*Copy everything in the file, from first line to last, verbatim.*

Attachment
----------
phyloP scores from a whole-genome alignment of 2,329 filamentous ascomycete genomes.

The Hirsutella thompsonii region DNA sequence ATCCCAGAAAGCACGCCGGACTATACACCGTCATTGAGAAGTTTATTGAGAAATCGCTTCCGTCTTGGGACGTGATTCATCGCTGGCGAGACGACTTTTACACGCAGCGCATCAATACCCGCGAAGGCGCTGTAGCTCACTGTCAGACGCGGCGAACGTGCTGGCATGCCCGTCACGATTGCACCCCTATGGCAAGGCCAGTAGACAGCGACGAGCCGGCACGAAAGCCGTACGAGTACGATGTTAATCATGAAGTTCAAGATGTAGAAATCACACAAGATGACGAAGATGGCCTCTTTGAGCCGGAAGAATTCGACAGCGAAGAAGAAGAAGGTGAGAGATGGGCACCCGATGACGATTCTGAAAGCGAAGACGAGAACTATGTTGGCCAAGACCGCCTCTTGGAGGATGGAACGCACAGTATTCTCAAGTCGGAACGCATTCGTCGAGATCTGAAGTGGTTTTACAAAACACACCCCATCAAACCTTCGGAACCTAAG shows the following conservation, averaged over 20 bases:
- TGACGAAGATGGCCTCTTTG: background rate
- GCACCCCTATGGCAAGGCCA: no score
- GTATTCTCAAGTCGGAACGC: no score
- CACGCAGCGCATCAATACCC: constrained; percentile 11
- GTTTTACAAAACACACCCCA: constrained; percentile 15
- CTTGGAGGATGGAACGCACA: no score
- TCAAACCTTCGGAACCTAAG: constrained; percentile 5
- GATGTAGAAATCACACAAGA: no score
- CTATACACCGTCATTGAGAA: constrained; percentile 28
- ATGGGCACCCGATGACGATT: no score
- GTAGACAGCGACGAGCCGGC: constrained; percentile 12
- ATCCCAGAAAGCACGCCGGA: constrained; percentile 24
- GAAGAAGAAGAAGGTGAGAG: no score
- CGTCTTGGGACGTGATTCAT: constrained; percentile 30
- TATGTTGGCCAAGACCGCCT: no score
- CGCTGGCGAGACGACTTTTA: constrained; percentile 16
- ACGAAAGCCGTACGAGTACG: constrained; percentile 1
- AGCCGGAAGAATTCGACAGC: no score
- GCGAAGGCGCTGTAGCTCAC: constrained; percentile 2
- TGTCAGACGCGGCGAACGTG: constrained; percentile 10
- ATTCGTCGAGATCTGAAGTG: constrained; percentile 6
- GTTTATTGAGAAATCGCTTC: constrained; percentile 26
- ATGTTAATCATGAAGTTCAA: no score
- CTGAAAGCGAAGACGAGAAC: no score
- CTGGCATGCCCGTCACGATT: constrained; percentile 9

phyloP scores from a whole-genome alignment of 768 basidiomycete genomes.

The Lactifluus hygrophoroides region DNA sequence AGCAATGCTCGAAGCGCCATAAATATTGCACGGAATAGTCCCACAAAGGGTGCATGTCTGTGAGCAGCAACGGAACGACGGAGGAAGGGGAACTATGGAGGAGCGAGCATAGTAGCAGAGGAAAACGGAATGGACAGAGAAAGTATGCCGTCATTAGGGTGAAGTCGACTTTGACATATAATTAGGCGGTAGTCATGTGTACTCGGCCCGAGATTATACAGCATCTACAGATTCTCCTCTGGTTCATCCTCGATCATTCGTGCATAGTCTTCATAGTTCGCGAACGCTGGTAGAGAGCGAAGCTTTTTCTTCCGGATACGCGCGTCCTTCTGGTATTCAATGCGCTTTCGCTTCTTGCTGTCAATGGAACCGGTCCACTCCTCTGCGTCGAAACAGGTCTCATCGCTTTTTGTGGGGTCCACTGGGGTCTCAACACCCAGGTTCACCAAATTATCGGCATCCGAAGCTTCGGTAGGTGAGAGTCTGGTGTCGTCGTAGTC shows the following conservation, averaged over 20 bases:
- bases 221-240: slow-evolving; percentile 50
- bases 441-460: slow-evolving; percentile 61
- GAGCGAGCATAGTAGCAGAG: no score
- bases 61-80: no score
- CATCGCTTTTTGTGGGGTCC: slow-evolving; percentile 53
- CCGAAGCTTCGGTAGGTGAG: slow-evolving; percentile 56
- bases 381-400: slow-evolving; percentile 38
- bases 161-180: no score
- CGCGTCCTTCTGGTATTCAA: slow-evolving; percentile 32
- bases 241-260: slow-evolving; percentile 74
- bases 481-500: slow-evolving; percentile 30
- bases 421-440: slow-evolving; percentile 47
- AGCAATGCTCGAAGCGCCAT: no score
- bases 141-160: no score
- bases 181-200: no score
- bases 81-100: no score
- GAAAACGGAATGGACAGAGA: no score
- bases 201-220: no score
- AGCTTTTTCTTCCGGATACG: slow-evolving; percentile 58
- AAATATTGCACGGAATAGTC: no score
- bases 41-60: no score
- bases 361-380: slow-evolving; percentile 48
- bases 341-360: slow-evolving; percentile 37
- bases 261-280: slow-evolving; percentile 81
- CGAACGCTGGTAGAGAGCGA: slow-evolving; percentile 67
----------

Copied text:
phyloP scores from a whole-genome alignment of 2,329 filamentous ascomycete genomes.

The Hirsutella thompsonii region DNA sequence ATCCCAGAAAGCACGCCGGACTATACACCGTCATTGAGAAGTTTATTGAGAAATCGCTTCCGTCTTGGGACGTGATTCATCGCTGGCGAGACGACTTTTACACGCAGCGCATCAATACCCGCGAAGGCGCTGTAGCTCACTGTCAGACGCGGCGAACGTGCTGGCATGCCCGTCACGATTGCACCCCTATGGCAAGGCCAGTAGACAGCGACGAGCCGGCACGAAAGCCGTACGAGTACGATGTTAATCATGAAGTTCAAGATGTAGAAATCACACAAGATGACGAAGATGGCCTCTTTGAGCCGGAAGAATTCGACAGCGAAGAAGAAGAAGGTGAGAGATGGGCACCCGATGACGATTCTGAAAGCGAAGACGAGAACTATGTTGGCCAAGACCGCCTCTTGGAGGATGGAACGCACAGTATTCTCAAGTCGGAACGCATTCGTCGAGATCTGAAGTGGTTTTACAAAACACACCCCATCAAACCTTCGGAACCTAAG shows the following conservation, averaged over 20 bases:
- TGACGAAGATGGCCTCTTTG: background rate
- GCACCCCTATGGCAAGGCCA: no score
- GTATTCTCAAGTCGGAACGC: no score
- CACGCAGCGCATCAATACCC: constrained; percentile 11
- GTTTTACAAAACACACCCCA: constrained; percentile 15
- CTTGGAGGATGGAACGCACA: no score
- TCAAACCTTCGGAACCTAAG: constrained; percentile 5
- GATGTAGAAATCACACAAGA: no score
- CTATACACCGTCATTGAGAA: constrained; percentile 28
- ATGGGCACCCGATGACGATT: no score
- GTAGACAGCGACGAGCCGGC: constrained; percentile 12
- ATCCCAGAAAGCACGCCGGA: constrained; percentile 24
- GAAGAAGAAGAAGGTGAGAG: no score
- CGTCTTGGGACGTGATTCAT: constrained; percentile 30
- TATGTTGGCCAAGACCGCCT: no score
- CGCTGGCGAGACGACTTTTA: constrained; percentile 16
- ACGAAAGCCGTACGAGTACG: constrained; percentile 1
- AGCCGGAAGAATTCGACAGC: no score
- GCGAAGGCGCTGTAGCTCAC: constrained; percentile 2
- TGTCAGACGCGGCGAACGTG: constrained; percentile 10
- ATTCGTCGAGATCTGAAGTG: constrained; percentile 6
- GTTTATTGAGAAATCGCTTC: constrained; percentile 26
- ATGTTAATCATGAAGTTCAA: no score
- CTGAAAGCGAAGACGAGAAC: no score
- CTGGCATGCCCGTCACGATT: constrained; percentile 9

phyloP scores from a whole-genome alignment of 768 basidiomycete genomes.

The Lactifluus hygrophoroides region DNA sequence AGCAATGCTCGAAGCGCCATAAATATTGCACGGAATAGTCCCACAAAGGGTGCATGTCTGTGAGCAGCAACGGAACGACGGAGGAAGGGGAACTATGGAGGAGCGAGCATAGTAGCAGAGGAAAACGGAATGGACAGAGAAAGTATGCCGTCATTAGGGTGAAGTCGACTTTGACATATAATTAGGCGGTAGTCATGTGTACTCGGCCCGAGATTATACAGCATCTACAGATTCTCCTCTGGTTCATCCTCGATCATTCGTGCATAGTCTTCATAGTTCGCGAACGCTGGTAGAGAGCGAAGCTTTTTCTTCCGGATACGCGCGTCCTTCTGGTATTCAATGCGCTTTCGCTTCTTGCTGTCAATGGAACCGGTCCACTCCTCTGCGTCGAAACAGGTCTCATCGCTTTTTGTGGGGTCCACTGGGGTCTCAACACCCAGGTTCACCAAATTATCGGCATCCGAAGCTTCGGTAGGTGAGAGTCTGGTGTCGTCGTAGTC shows the following conservation, averaged over 20 bases:
- bases 221-240: slow-evolving; percentile 50
- bases 441-460: slow-evolving; percentile 61
- GAGCGAGCATAGTAGCAGAG: no score
- bases 61-80: no score
- CATCGCTTTTTGTGGGGTCC: slow-evolving; percentile 53
- CCGAAGCTTCGGTAGGTGAG: slow-evolving; percentile 56
- bases 381-400: slow-evolving; percentile 38
- bases 161-180: no score
- CGCGTCCTTCTGGTATTCAA: slow-evolving; percentile 32
- bases 241-260: slow-evolving; percentile 74
- bases 481-500: slow-evolving; percentile 30
- bases 421-440: slow-evolving; percentile 47
- AGCAATGCTCGAAGCGCCAT: no score
- bases 141-160: no score
- bases 181-200: no score
- bases 81-100: no score
- GAAAACGGAATGGACAGAGA: no score
- bases 201-220: no score
- AGCTTTTTCTTCCGGATACG: slow-evolving; percentile 58
- AAATATTGCACGGAATAGTC: no score
- bases 41-60: no score
- bases 361-380: slow-evolving; percentile 48
- bases 341-360: slow-evolving; percentile 37
- bases 261-280: slow-evolving; percentile 81
- CGAACGCTGGTAGAGAGCGA: slow-evolving; percentile 67